19 January 2015
Letter From Birmingham Jail
On April 16, 1963, Martin Luther King Jr. was arrested in Birmingham, Alabama for leading a protest and parading without a parading permit. As an amazing and inspiring leader he was, Martin Luther King Jr., in his letter “Letter From Birmingham Jail,” defends his strategy of nonviolent resistance to racism and oppression. King’s purpose of writing the letter was to explain to the clergyman what he was doing in the town of Birmingham and why he was not “untimely and unwisely.” King uses multiple rhetorical strategies in his letter to make it stronger. Three of these strategies are ethos, anaphora, and allusions.
Martin Luther King Jr. implements ethos in his letter as an effective rhetorical device to gain credibility from the Bible and from his beliefs. First, King takes credibility from the Bible saying “Was not Jesus an extremist for love: “Love your enemies, bless them that curse you, do good to them that hate you, and pray for them which despitefully use you, and persecute you.”’ With this quote, King is telling the clergymen that he did not care if they labeled him as an extremist. He felt that, just Jesus was an extremist for love; he was an extremist for ending racism and gaining his rights. Secondly, King mentioned, “I have the honor of serving as president of the Southern Christian Leadership Conference, an organization operating in every southern state, with headquarters in Atlanta, Georgia.” By mentioning this, he has established his credibility to a greater extent. With this, he is showing that these protest and other things are happening all over the southern part of the United States and King was strongly apart of it. Lastly, through the first ten paragraphs King uses history to set up his credibility.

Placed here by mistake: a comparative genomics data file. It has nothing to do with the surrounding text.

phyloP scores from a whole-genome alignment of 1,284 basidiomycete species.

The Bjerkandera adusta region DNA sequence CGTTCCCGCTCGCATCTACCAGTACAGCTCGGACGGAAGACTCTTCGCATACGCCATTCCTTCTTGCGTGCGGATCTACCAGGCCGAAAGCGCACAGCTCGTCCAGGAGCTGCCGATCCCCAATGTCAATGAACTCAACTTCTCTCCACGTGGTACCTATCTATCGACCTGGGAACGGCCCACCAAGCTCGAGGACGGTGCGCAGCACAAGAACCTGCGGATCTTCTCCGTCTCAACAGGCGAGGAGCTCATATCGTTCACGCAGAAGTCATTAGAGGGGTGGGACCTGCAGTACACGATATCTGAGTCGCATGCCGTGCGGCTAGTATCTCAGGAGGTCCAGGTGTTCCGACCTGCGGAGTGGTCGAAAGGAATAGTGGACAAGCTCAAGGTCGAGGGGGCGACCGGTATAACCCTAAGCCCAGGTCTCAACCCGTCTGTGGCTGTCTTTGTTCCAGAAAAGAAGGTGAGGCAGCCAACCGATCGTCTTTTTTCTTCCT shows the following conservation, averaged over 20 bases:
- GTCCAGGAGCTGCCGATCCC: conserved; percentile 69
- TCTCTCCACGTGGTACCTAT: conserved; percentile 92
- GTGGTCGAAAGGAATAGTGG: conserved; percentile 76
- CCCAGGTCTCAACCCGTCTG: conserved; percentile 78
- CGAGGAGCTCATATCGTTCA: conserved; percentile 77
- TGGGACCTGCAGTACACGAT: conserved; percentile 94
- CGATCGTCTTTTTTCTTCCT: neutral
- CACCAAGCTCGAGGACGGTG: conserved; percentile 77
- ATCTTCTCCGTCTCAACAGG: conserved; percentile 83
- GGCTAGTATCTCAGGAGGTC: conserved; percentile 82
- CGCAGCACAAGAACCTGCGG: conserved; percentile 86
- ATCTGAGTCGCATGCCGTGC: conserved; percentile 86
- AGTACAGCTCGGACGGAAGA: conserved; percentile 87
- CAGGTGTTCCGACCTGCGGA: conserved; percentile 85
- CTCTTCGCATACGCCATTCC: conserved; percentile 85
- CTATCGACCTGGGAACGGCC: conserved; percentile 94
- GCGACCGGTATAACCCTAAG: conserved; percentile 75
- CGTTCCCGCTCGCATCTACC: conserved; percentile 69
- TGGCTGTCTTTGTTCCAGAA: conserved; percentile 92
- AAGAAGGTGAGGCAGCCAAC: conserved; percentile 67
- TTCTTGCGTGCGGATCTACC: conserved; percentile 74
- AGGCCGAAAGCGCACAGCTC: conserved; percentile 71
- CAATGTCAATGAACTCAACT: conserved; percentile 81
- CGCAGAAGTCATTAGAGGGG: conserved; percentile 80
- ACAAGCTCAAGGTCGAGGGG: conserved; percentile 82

Martin Luther King Jr. utilizes anaphora in his famous letter as a powerful rhetorical device to build cadence and rhythm. “Was not Jesus an extremist for love…...
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